How businesses can build resilience to climate change

How businesses can build resilience to climate change | Insurance Business Canada

How businesses can build resilience to climate change

by Nick Howard (pictured above), principle consultant, and Bram Miller (pictured below), technical director, at engineering and environmental consultancy Ramboll 

A recent report by the Intergovernmental Panel on Climate Change (IPCC) warns of the imminent risk of increases in drought, floods and extreme heat with global temperatures rising by 1.5°C.

In fact, climate change has been cited as ‘the biggest global health threat in the 21st century,’ and these threats, from both current extreme weather events and the increased frequency and intensity of these in the future, present direct and indirect impacts that need to be understood by all businesses – including insurance providers and property investors.

Regulators and other stakeholders are increasingly demanding that businesses understand climate change risks. The Prudential Regulation Authority recently published a consultation paper on a draft supervisory statement that sets out expectations on UK insurers (as well as banks and other similar companies) regarding firms’ approaches to managing the financial risks from climate change.

Climate resilience is the ability of a system to anticipate, accommodate and recover from the effects of a hazardous climatic event, while preserving basic structures and functions. It combines the mitigation of, and adaptation to, climate change to prepare for a successful and sustainable future. Climate risks are typically considered over a long timescale, meaning that potential impacts could be a real risk to property investors and insurers during the property ownership lifecycle.

The property sector, and by association insurers, are often directly impacted by climate events due to the physical impacts on their assets. Obvious impacts include flooding (rising river levels and overland rainwater flow due to insufficient drainage capacity or impacts on wastewater conveyancing and disposal systems), storms (physical property damage and impacts on critical infrastructure including power supply and communications networks) and extreme temperatures, as experienced during the UK summer of 2018, potentially increasing long-term requirements for improved cooling and ventilation.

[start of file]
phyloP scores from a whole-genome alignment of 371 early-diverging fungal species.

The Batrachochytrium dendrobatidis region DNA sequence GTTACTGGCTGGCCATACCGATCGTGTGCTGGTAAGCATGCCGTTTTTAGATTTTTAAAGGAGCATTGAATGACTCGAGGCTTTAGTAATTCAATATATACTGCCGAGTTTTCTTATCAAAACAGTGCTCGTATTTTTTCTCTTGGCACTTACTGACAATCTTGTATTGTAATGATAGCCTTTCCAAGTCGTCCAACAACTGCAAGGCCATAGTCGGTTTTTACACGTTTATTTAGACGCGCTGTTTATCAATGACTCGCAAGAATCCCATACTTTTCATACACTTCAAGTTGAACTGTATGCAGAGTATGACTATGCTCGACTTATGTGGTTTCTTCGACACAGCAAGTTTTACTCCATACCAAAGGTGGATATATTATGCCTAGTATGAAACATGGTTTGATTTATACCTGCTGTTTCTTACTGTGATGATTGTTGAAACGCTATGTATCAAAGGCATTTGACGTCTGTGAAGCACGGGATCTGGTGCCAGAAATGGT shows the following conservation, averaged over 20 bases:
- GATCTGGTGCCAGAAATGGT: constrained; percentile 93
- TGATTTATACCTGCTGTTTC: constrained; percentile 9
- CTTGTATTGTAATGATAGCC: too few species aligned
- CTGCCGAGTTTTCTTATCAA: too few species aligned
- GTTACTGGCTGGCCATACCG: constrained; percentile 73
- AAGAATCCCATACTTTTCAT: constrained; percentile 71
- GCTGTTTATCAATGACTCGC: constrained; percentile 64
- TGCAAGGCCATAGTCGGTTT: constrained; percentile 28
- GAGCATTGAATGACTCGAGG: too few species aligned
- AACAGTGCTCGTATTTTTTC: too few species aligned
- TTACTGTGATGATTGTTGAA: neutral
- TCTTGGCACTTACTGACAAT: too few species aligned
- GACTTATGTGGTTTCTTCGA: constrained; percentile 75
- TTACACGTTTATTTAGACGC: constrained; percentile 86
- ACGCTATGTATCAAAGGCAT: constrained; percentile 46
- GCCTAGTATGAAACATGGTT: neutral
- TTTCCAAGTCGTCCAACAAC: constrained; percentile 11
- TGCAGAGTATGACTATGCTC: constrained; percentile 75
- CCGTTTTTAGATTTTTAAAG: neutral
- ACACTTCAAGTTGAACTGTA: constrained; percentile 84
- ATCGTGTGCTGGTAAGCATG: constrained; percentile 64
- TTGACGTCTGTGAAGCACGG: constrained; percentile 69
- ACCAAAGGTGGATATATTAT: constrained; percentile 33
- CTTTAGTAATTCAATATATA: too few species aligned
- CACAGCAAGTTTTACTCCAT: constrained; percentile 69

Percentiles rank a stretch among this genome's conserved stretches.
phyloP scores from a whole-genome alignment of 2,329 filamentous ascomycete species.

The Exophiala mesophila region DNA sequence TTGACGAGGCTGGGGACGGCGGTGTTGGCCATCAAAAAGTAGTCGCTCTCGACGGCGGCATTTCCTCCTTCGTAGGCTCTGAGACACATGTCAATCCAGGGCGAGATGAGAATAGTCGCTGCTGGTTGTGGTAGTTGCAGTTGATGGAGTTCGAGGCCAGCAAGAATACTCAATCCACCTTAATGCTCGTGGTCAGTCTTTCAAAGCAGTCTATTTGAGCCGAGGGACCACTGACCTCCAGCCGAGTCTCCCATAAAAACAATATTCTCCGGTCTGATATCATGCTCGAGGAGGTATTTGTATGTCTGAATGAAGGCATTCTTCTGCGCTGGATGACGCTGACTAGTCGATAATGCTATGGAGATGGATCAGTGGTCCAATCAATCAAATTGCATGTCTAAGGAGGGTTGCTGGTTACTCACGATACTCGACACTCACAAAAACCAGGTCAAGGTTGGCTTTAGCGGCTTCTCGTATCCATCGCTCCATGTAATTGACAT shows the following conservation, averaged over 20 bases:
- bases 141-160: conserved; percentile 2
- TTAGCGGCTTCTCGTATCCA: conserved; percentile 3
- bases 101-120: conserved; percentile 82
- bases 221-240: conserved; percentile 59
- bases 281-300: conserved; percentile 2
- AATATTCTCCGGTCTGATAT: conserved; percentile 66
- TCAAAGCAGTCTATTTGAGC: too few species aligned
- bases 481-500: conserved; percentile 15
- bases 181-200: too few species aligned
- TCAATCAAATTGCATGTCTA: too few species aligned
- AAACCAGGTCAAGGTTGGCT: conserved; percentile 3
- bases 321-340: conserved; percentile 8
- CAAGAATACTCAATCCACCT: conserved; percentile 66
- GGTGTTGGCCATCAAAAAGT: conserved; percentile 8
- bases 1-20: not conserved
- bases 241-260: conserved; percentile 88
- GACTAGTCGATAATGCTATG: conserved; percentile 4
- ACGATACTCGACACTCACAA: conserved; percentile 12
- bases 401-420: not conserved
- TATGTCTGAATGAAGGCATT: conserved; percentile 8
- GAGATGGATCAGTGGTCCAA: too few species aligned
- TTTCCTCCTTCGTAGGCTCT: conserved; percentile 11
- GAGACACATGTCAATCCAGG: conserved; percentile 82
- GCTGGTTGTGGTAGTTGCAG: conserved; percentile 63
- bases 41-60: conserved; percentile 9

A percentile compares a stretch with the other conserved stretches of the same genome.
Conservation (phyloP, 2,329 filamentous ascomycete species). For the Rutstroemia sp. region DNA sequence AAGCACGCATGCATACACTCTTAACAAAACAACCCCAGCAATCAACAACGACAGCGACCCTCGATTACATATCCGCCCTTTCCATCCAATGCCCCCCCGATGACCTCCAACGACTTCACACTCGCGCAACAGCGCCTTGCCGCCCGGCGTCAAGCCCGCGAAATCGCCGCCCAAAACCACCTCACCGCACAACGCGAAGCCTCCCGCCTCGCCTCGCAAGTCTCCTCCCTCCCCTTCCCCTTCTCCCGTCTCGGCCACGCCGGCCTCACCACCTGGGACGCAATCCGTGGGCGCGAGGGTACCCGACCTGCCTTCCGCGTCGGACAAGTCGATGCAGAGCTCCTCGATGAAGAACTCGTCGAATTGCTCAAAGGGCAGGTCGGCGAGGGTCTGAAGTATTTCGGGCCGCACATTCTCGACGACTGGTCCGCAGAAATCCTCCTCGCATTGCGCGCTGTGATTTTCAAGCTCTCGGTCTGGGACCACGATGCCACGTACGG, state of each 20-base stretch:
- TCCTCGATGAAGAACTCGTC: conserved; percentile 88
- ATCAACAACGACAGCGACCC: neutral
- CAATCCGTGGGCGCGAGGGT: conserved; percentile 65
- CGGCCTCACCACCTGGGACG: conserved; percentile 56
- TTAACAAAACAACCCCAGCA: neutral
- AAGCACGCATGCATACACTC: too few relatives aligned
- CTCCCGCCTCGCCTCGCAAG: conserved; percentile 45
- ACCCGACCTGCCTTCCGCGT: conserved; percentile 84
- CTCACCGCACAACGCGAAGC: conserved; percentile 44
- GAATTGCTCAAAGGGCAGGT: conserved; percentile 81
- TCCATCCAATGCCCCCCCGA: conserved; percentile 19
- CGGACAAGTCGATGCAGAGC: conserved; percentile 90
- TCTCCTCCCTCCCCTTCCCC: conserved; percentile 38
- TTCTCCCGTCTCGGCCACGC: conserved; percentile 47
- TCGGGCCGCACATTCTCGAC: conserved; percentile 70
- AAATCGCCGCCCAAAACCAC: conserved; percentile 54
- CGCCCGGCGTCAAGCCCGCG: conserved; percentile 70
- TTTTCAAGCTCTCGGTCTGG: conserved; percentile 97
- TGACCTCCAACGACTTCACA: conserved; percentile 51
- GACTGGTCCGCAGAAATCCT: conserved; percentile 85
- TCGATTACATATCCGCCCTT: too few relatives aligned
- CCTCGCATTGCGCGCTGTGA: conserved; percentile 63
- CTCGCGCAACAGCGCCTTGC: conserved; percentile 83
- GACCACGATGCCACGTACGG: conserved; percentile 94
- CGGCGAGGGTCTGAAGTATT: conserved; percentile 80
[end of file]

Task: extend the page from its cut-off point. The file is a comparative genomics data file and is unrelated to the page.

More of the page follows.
Continually improving climate modelling and forecasting allows insurers to assess these climatic risks more accurately at a much more local scale, and the expectation is that such risks will be increasingly considered by insurers when setting policy premiums and excesses.

To reduce the direct (e.g. physical damage) and indirect (e.g. increased policy premiums, lower long-term property values and reduced ability to attract investment) impacts of climate change, proactive property investors should methodically assess the potential risks and impacts when undertaking pre-acquisition due diligence, refinancing, or during routine portfolio performance reviews. Where significant risks are identified, appropriate resilience and mitigation options should be considered, taking in to account the likelihood of occurrence and impact, and the cost benefit of implementing climate resilience measures, e.g. flood defenses, re-siting of critical infrastructure or building content, early warning systems, back-up power supplies, occupant evacuation plans, etc., or the screening and carve out of higher risk properties in the portfolio.

For investors at the development stage, appropriate consideration of climate change impacts over a 30+ year timescale, and the inclusion of resilience measures in the design process (e.g. sufficiently sized drains and protected critical infrastructure), is essential to ensure resilience, with the likely indirect benefits of potentially lower insurance premiums, higher property values versus those properties without in-built resilience, and a lower chance of physical impact and property damage. Should the government move to introduce regulations for properties to meet climate resilience standards, the risk assessment process will become increasingly important to determine exactly which properties must comply, ensuring that additional costs (but ultimately additional returns) of installing resilience measures are appropriately targeted.

The insurance industry is alive to climate change and often leads the way in its understanding of climate and weather-related risks. With continuing improvement in the quality and availability of climate data at the macro and micro-scale, insurers will increasingly look to consider climate risk and the degree of climate resilience of an individual property or portfolio when preparing policies and premiums.

Property investors can increase their resilience to climate change through improving their ability to anticipate, mitigate and recover from the effects of a hazardous climatic event while preserving basic structures and functions. This most importantly requires proactive planning and forward thinking: it isn’t possible to manage and make financial provision for risks that are not understood.